Textbook Notes (280,000)
CA (160,000)
UTSC (20,000)
EESA06H3 (200)
Chapter 5

EESA06H3 Chapter Notes - Chapter 5: Mantle Plume, Asthenosphere, Magma Chamber


Department
Environmental Science
Course Code
EESA06H3
Professor
Lisa Tutty
Chapter
5

This preview shows half of the first page. to view the full 2 pages of the document.
Chapter 5 Igneous Environments
Texture of Igneous Rocks
Igneous rocks form by solidification of magma
Have millimeter-to centimeter-sized crystals or some have meter-long crystals and others are
noncrystalline glass
Vary from white to black or have mixed colors
May contain holes, fragments, or compacted ash
Rocks with crystals visible to the eye are called phaneritic
Rocks with crystals not visible to the eye are called aphaniticformed from magma that
solidifies too rapidly
Very coarse igneous rocks are called pegmatite
Many volcanic rocks contain small holes called vesicles referred to as vesicular
Some volcanic rocks contain angular fragments and are called a volcanic breccia
Settings where different Igneous textures form
The different textures of igneous rocks reflect the environment in which the magma solidified
Magma can solidify at depth, erupt onto the surface as molten lava, or be explosively erupted a
volcanic ash
Vesicles form when gases dissolved in magma accumulate as bubbles. They can form only under
low pressures on the surface or very near the surface
Volcanic breccia can form from explosive eruptions of ash and rock fragments, from a lava flow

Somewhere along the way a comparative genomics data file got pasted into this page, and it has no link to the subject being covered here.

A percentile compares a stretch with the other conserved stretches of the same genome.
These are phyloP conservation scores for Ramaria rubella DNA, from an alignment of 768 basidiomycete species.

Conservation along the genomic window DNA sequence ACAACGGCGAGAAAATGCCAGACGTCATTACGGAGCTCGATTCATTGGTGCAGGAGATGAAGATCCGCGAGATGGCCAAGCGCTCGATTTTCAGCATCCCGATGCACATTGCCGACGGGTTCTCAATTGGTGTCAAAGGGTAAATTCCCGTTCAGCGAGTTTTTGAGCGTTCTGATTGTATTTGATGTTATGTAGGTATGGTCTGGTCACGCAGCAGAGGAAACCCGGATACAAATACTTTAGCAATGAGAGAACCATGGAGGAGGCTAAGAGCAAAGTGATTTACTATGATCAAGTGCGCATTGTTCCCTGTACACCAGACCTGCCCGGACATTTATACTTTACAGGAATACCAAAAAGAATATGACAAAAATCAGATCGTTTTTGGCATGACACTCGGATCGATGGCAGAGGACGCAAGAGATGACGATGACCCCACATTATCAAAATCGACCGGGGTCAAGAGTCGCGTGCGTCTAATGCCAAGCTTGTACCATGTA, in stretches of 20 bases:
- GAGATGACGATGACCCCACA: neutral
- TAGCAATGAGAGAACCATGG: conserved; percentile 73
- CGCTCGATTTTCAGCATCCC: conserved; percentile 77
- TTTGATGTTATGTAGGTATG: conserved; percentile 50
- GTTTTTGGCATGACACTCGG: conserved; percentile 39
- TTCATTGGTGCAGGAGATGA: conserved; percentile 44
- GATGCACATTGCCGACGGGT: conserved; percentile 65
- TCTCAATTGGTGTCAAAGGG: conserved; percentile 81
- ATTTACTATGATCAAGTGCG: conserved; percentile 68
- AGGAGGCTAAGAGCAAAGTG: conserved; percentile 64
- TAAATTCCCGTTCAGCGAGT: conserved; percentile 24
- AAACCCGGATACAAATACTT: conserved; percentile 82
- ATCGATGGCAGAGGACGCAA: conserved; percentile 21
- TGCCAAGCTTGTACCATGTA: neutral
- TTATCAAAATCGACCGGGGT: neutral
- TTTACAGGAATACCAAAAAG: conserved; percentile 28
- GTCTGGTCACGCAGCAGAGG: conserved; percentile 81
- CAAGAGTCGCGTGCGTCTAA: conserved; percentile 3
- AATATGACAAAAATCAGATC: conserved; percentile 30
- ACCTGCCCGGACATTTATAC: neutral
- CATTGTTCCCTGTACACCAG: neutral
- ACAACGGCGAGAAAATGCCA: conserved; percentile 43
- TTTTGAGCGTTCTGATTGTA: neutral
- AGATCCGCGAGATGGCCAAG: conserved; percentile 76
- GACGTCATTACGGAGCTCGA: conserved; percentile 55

that breaks apart, or from volcano-triggered mudflows and landslides on the steep and unstable
slopes of the volcano
Volcanic glass forms when magma erupts on the surface and cools so quickly that crystals do not
have time to form
Porphyritic texture forms when magma needs sufficient time in a subsurface magma chamber to
grow visible crystals
Pegmatite forms if magma is water rich
Volcanic ash erupts vertically in a column and settles back to Earth
Fine-grained igneous rocks form if the magma only has enough time to grow small crystals
Coarse-grained igneous rocks form at greater depths, where magma cools at a rate that is slow
enough to allow large crystals to grow
Determinants of magma rising towards Earth’s surface
Magma pressure
Density: mafic magma generated from partial melting of the mantle is less dense than the
surrounding solid rocks and so rises
Gas pressure: when gases form bubbles in the magma, the density of the e magma decreases
and the magma rises faster
You're Reading a Preview

Unlock to view full version